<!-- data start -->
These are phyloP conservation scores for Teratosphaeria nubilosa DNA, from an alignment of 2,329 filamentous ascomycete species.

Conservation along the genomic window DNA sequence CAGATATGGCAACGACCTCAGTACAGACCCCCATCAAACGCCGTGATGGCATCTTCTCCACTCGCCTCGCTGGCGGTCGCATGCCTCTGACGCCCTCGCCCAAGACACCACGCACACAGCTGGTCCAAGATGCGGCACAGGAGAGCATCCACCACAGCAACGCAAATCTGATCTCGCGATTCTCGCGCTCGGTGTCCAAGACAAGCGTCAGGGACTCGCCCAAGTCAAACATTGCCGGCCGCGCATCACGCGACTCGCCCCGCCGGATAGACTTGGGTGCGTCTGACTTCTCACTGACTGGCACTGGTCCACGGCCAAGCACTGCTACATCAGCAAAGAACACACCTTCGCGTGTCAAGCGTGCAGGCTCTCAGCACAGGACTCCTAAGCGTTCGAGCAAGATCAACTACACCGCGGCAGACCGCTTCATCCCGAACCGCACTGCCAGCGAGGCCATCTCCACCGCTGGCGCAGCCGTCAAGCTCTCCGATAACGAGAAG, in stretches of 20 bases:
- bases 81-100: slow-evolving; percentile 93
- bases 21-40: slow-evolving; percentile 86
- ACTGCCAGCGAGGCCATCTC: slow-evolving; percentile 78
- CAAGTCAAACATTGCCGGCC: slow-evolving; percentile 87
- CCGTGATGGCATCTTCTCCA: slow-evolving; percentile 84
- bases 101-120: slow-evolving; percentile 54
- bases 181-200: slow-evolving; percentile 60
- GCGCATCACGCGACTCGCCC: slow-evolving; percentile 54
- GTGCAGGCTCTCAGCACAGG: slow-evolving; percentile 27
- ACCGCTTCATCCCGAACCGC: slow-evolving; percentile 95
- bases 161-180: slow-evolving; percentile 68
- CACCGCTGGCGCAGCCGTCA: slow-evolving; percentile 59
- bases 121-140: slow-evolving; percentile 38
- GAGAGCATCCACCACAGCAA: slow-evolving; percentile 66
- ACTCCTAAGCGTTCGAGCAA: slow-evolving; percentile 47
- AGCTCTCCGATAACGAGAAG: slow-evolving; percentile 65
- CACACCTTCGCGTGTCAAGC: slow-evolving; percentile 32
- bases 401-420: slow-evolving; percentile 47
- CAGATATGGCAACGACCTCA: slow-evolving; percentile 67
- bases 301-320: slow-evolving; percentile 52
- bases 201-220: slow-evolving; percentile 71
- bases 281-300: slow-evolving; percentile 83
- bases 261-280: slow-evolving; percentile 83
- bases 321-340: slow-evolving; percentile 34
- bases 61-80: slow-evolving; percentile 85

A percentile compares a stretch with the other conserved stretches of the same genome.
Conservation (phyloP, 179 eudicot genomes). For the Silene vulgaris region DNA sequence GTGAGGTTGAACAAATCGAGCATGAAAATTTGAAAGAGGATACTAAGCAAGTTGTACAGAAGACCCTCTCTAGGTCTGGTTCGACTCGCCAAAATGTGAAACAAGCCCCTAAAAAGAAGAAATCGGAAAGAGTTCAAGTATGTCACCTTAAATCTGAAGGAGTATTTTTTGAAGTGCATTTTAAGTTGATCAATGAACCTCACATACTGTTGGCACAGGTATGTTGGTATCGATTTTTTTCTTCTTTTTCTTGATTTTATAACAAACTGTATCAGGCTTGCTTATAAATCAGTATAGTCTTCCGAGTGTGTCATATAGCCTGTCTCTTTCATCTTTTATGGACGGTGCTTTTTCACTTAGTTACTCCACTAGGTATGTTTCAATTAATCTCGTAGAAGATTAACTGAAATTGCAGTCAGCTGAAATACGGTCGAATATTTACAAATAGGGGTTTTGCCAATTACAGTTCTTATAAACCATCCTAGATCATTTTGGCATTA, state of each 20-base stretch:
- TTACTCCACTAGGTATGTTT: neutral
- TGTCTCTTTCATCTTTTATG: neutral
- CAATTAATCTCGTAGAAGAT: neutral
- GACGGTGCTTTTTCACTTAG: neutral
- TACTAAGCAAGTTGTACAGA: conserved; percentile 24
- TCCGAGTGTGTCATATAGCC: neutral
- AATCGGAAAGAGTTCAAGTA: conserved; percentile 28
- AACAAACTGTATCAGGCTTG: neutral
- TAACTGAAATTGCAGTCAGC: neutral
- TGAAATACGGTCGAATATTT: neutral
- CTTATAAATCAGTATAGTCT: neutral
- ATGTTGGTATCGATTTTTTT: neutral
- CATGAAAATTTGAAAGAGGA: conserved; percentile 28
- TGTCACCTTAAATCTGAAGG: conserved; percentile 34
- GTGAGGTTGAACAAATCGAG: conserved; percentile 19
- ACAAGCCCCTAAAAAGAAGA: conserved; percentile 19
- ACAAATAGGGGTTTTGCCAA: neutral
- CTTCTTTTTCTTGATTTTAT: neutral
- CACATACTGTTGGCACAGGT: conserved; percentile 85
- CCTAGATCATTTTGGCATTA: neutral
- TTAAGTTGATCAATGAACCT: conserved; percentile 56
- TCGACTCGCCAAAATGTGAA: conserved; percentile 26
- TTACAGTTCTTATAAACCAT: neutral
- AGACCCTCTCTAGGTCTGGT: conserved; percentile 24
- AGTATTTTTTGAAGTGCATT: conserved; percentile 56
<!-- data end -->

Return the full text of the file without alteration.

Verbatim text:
These are phyloP conservation scores for Teratosphaeria nubilosa DNA, from an alignment of 2,329 filamentous ascomycete species.

Conservation along the genomic window DNA sequence CAGATATGGCAACGACCTCAGTACAGACCCCCATCAAACGCCGTGATGGCATCTTCTCCACTCGCCTCGCTGGCGGTCGCATGCCTCTGACGCCCTCGCCCAAGACACCACGCACACAGCTGGTCCAAGATGCGGCACAGGAGAGCATCCACCACAGCAACGCAAATCTGATCTCGCGATTCTCGCGCTCGGTGTCCAAGACAAGCGTCAGGGACTCGCCCAAGTCAAACATTGCCGGCCGCGCATCACGCGACTCGCCCCGCCGGATAGACTTGGGTGCGTCTGACTTCTCACTGACTGGCACTGGTCCACGGCCAAGCACTGCTACATCAGCAAAGAACACACCTTCGCGTGTCAAGCGTGCAGGCTCTCAGCACAGGACTCCTAAGCGTTCGAGCAAGATCAACTACACCGCGGCAGACCGCTTCATCCCGAACCGCACTGCCAGCGAGGCCATCTCCACCGCTGGCGCAGCCGTCAAGCTCTCCGATAACGAGAAG, in stretches of 20 bases:
- bases 81-100: slow-evolving; percentile 93
- bases 21-40: slow-evolving; percentile 86
- ACTGCCAGCGAGGCCATCTC: slow-evolving; percentile 78
- CAAGTCAAACATTGCCGGCC: slow-evolving; percentile 87
- CCGTGATGGCATCTTCTCCA: slow-evolving; percentile 84
- bases 101-120: slow-evolving; percentile 54
- bases 181-200: slow-evolving; percentile 60
- GCGCATCACGCGACTCGCCC: slow-evolving; percentile 54
- GTGCAGGCTCTCAGCACAGG: slow-evolving; percentile 27
- ACCGCTTCATCCCGAACCGC: slow-evolving; percentile 95
- bases 161-180: slow-evolving; percentile 68
- CACCGCTGGCGCAGCCGTCA: slow-evolving; percentile 59
- bases 121-140: slow-evolving; percentile 38
- GAGAGCATCCACCACAGCAA: slow-evolving; percentile 66
- ACTCCTAAGCGTTCGAGCAA: slow-evolving; percentile 47
- AGCTCTCCGATAACGAGAAG: slow-evolving; percentile 65
- CACACCTTCGCGTGTCAAGC: slow-evolving; percentile 32
- bases 401-420: slow-evolving; percentile 47
- CAGATATGGCAACGACCTCA: slow-evolving; percentile 67
- bases 301-320: slow-evolving; percentile 52
- bases 201-220: slow-evolving; percentile 71
- bases 281-300: slow-evolving; percentile 83
- bases 261-280: slow-evolving; percentile 83
- bases 321-340: slow-evolving; percentile 34
- bases 61-80: slow-evolving; percentile 85

A percentile compares a stretch with the other conserved stretches of the same genome.
Conservation (phyloP, 179 eudicot genomes). For the Silene vulgaris region DNA sequence GTGAGGTTGAACAAATCGAGCATGAAAATTTGAAAGAGGATACTAAGCAAGTTGTACAGAAGACCCTCTCTAGGTCTGGTTCGACTCGCCAAAATGTGAAACAAGCCCCTAAAAAGAAGAAATCGGAAAGAGTTCAAGTATGTCACCTTAAATCTGAAGGAGTATTTTTTGAAGTGCATTTTAAGTTGATCAATGAACCTCACATACTGTTGGCACAGGTATGTTGGTATCGATTTTTTTCTTCTTTTTCTTGATTTTATAACAAACTGTATCAGGCTTGCTTATAAATCAGTATAGTCTTCCGAGTGTGTCATATAGCCTGTCTCTTTCATCTTTTATGGACGGTGCTTTTTCACTTAGTTACTCCACTAGGTATGTTTCAATTAATCTCGTAGAAGATTAACTGAAATTGCAGTCAGCTGAAATACGGTCGAATATTTACAAATAGGGGTTTTGCCAATTACAGTTCTTATAAACCATCCTAGATCATTTTGGCATTA, state of each 20-base stretch:
- TTACTCCACTAGGTATGTTT: neutral
- TGTCTCTTTCATCTTTTATG: neutral
- CAATTAATCTCGTAGAAGAT: neutral
- GACGGTGCTTTTTCACTTAG: neutral
- TACTAAGCAAGTTGTACAGA: conserved; percentile 24
- TCCGAGTGTGTCATATAGCC: neutral
- AATCGGAAAGAGTTCAAGTA: conserved; percentile 28
- AACAAACTGTATCAGGCTTG: neutral
- TAACTGAAATTGCAGTCAGC: neutral
- TGAAATACGGTCGAATATTT: neutral
- CTTATAAATCAGTATAGTCT: neutral
- ATGTTGGTATCGATTTTTTT: neutral
- CATGAAAATTTGAAAGAGGA: conserved; percentile 28
- TGTCACCTTAAATCTGAAGG: conserved; percentile 34
- GTGAGGTTGAACAAATCGAG: conserved; percentile 19
- ACAAGCCCCTAAAAAGAAGA: conserved; percentile 19
- ACAAATAGGGGTTTTGCCAA: neutral
- CTTCTTTTTCTTGATTTTAT: neutral
- CACATACTGTTGGCACAGGT: conserved; percentile 85
- CCTAGATCATTTTGGCATTA: neutral
- TTAAGTTGATCAATGAACCT: conserved; percentile 56
- TCGACTCGCCAAAATGTGAA: conserved; percentile 26
- TTACAGTTCTTATAAACCAT: neutral
- AGACCCTCTCTAGGTCTGGT: conserved; percentile 24
- AGTATTTTTTGAAGTGCATT: conserved; percentile 56